This Development Editorial appeared as an advanced online article on 21 July.
Here at Development we are very sad to be saying goodbye to two of our editors: Ottoline Leyser and Geraldine Seydoux. Both Ottoline and Geraldine have been valued members of the editorial team since 2011, and we are hugely grateful for the time and effort they have put in to handling research papers, helping to shape the journal’s future plans and, in Ottoline’s case, coordinating our 2016 Special Issue on Plant Development. They will both be greatly missed, but will maintain connections with and continue to provide input on the journal as members of our Editorial Advisory Board.
Taking their places, we are delighted to announce two new editors: Yka Helariutta and Susan Strome. Yka is taking on Ottoline’s role as Development’s plant editor. After a PhD in plant genetics at the University of Helsinki, Finland, Yka undertook postdoctoral research at New York University and New York Botanical Garden with Philip Benfey before moving back to Helsinki in 1998 to establish his own lab. From 2003 to 2014 he was also affiliated with the Umeå Plant Science Centre in Sweden, and was elected as an EMBO Member in 2008. In 2014, Yka became Professor of Plant Developmental Biology at the University of Cambridge, UK, and moved to the Sainsbury Laboratory, although he still runs an active group in Finland. Yka’s work focusses on vascular development in plants, from patterning to cell differentiation. He primarily uses Arabidopsis as a research model, but is also interested in how the basic molecular mechanisms operate in species with an extensive vascular domain, such as trees.
Susan Strome began her career as a biochemist working on bacteriophages at the University of Washington, before moving to the University of Colorado for a postdoc with William Wood. There, she started working on the C. elegans germline – an interest that has continued throughout her career. Susan gained an independent position at Indiana University in 1984, staying there until 2007, when she moved to the Department of Molecular, Cell and Developmental Biology at the University of California, Santa Cruz, where she currently holds the position of Distinguished Professor. A Member of the American Academy of Arts and Sciences, Susan’s current research focusses on how cells are instructed to develop as germ or soma, and particularly on how chromatin regulators act to promote and maintain germline fate.
One other significant piece of news is that I [Olivier] will be stepping down as Development’s Editor in Chief in September 2018, after 8 years in the role. During this time, I have tried to adapt the journal to the new challenges faced by developmental biology. Notably, I have tried to engage the journal more actively with the stem cell field and, more recently, with human developmental biology. I have also sought to promote emerging fields such as evo-devo and quantitative biology. We have added new sections to the journal: the ʻTechniques and Resources’ and ʻStem Cells and Regeneration’ sections, which have proved to be very popular. We have also tried to listen to the community and implement a number of changes to the submission and review processes. My time as Editor in Chief has been a fantastic experience and I am pleased I had such a great opportunity to serve our community. However, I think turnover is important to maintain journal dynamism and I have chosen to end my tenure at the 2018 Development/The Company of Biologists meeting ʻFrom Stem Cells to Human Development’, which I am co-organising (for details, please see http://www. biologists.com/meetings/from-stem-cells-to-human-developmentseptember-2018/).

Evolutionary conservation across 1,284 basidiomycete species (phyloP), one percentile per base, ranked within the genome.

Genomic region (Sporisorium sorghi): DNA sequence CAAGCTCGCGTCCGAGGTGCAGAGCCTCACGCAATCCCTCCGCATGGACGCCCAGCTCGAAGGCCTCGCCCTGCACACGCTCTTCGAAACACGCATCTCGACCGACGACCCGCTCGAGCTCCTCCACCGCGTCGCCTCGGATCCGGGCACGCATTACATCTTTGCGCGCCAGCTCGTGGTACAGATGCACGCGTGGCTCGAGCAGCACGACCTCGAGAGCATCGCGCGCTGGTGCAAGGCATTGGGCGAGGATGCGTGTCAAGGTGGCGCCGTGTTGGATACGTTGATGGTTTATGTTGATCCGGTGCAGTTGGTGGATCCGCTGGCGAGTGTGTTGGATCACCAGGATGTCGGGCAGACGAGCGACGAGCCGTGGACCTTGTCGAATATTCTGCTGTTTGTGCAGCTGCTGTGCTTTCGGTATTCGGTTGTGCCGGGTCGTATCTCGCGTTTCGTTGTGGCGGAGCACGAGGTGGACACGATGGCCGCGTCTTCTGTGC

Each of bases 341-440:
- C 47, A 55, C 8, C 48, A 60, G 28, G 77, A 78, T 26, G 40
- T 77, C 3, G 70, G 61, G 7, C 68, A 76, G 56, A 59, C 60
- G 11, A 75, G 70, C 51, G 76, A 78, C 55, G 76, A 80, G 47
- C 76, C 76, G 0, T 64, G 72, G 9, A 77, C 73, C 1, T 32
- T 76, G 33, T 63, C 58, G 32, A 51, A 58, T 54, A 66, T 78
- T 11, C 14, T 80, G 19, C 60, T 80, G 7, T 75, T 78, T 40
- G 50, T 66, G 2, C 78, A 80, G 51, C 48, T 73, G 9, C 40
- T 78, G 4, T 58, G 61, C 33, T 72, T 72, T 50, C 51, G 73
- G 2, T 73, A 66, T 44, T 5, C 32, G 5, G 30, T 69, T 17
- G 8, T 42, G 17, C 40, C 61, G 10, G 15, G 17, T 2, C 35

Both the journal, which has undergone significant changes during the past 8 years, and the field as a whole are, right now, in an exciting place. We are of course aware of the challenges that researchers face in today’s funding and publishing environment, but we continue to believe that developmental biology has a bright future. Not only can we now use stem cells, genomic and other techniques to analyse human development as never before, but traditional and new model systems are also being exploited in evermore innovative ways to understand the molecular, cellular and physical bases of development across evolution in unprecedented spatiotemporal detail.
We (The Company of Biologists and Development) are enthusiastic about the prospects for developmental biology, and part of our mission is to support you, the research community. We are seeking a new Editor in Chief with a strong vision for Development at the heart of the field. This search will be led by members of The Company of Biologists’ Board of Directors: Sarah Bray, James Briscoe and Kate Storey. As a key part of the process, we want to consult a broad cross-section of the developmental biology community about the strengths of Development, where we can improve, into which (new or existing) areas the journal should expand and what more we can do to support our field. We therefore encourage you to get in touch with any feedback that you may have, particularly where you think it might be helpful in directing our search for a new Editor in Chief. Please contact Sarah, James and Kate – along with Development’s Executive Editor Katherine Brown and the Company’s Publisher Claire Moulton – via firstname.lastname@example.org, or get in touch with any of us individually. With over a year to go before Olivier steps down, we are happy to have the time to gather and digest community input to help us make the right choice for the next Editor in Chief and ensure that Development continues to hold an important place in the community long into the future.